The league partners with DirecTV on its “NFL Sunday Ticket” pay-TV package, and when DirecTV signs up a subscriber it must share the email address with the NFL. The NFL can’t send marketing to the email but can match to its DMP data and potentially improve that audience profile.
Barclays, a league sponsor, can use NFL audience data to improve targeting and frequency capping on campaigns, Jones said. And the video game company EA, which produces the “Madden NFL” video game series, uses NFL data to dynamically serve, say, New York Giants fans ads featuring Odell Beckham Jr. while New England Patriots supporters would see Tom Brady.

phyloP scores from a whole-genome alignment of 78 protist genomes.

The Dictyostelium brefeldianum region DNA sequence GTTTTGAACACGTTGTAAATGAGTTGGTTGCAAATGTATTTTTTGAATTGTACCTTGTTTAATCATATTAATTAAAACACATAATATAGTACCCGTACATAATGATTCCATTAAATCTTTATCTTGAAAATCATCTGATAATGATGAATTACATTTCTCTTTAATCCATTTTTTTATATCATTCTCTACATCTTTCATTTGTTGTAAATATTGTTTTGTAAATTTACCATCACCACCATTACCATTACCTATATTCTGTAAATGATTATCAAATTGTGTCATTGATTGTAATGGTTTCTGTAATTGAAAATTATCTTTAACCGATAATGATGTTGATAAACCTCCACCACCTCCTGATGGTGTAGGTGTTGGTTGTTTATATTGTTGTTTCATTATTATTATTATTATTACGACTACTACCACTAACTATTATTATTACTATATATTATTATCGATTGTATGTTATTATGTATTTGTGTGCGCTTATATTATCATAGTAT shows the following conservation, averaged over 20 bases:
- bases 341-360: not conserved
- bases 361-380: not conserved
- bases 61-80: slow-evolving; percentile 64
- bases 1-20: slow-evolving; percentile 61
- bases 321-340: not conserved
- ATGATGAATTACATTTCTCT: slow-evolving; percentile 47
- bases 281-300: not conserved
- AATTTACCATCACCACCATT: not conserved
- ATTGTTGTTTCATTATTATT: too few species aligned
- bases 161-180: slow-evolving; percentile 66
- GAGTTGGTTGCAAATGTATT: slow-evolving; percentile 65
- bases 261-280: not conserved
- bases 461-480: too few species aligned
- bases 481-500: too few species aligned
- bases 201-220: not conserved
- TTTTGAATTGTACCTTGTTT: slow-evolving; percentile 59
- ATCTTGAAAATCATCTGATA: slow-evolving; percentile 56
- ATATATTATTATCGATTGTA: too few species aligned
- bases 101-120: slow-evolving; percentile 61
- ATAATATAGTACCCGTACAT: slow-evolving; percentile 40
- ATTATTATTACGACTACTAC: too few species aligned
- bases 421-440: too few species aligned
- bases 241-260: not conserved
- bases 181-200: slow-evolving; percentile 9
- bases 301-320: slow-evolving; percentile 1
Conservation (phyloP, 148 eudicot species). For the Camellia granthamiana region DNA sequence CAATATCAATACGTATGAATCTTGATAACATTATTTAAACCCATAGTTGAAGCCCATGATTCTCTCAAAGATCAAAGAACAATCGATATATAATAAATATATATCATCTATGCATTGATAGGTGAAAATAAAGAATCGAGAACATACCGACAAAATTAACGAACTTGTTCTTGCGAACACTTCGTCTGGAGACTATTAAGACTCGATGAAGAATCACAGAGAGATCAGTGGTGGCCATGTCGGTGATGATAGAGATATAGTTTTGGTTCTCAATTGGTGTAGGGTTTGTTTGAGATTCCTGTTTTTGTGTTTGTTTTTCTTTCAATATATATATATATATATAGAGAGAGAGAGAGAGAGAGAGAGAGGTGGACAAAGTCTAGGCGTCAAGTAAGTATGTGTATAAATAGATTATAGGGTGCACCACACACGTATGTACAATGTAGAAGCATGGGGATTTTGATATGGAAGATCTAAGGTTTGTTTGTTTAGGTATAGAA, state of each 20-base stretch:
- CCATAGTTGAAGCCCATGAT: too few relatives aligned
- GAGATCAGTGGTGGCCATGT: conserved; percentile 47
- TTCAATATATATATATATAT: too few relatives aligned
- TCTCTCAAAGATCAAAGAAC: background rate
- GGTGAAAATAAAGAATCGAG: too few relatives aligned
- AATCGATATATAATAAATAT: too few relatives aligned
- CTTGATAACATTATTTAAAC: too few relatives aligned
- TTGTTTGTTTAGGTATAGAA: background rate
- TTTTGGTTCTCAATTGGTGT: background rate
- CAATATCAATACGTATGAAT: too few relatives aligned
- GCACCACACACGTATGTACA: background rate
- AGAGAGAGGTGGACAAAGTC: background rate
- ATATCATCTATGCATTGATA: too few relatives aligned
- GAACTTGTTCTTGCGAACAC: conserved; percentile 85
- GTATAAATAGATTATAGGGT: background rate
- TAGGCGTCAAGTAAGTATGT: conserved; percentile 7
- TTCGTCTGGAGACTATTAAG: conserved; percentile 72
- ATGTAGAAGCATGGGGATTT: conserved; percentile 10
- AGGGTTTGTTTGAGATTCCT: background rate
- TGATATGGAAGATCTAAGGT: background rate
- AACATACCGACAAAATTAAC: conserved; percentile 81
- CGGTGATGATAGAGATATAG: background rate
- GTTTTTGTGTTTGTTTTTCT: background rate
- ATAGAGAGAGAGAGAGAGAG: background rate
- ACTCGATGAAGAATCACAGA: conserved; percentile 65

The increased data intake, ecommerce and merchandise sales in particular, have also helped the NFL attribute value to its marketing that otherwise would be lost. By connecting on the back end when someone makes a purchase, passing along email and transaction information, Jones said the league can tie campaigns to conversions even if ads don't get much click-through.
The NFL and other sports marketers are trying to figure out exactly how valuable these data-driven sponsorship extensions are.
“Some think it’s negligible and some think it’s more valuable than the immediate sponsorship,” Jones said, but clubs aren’t waiting to put the tactics to use in deals of their own.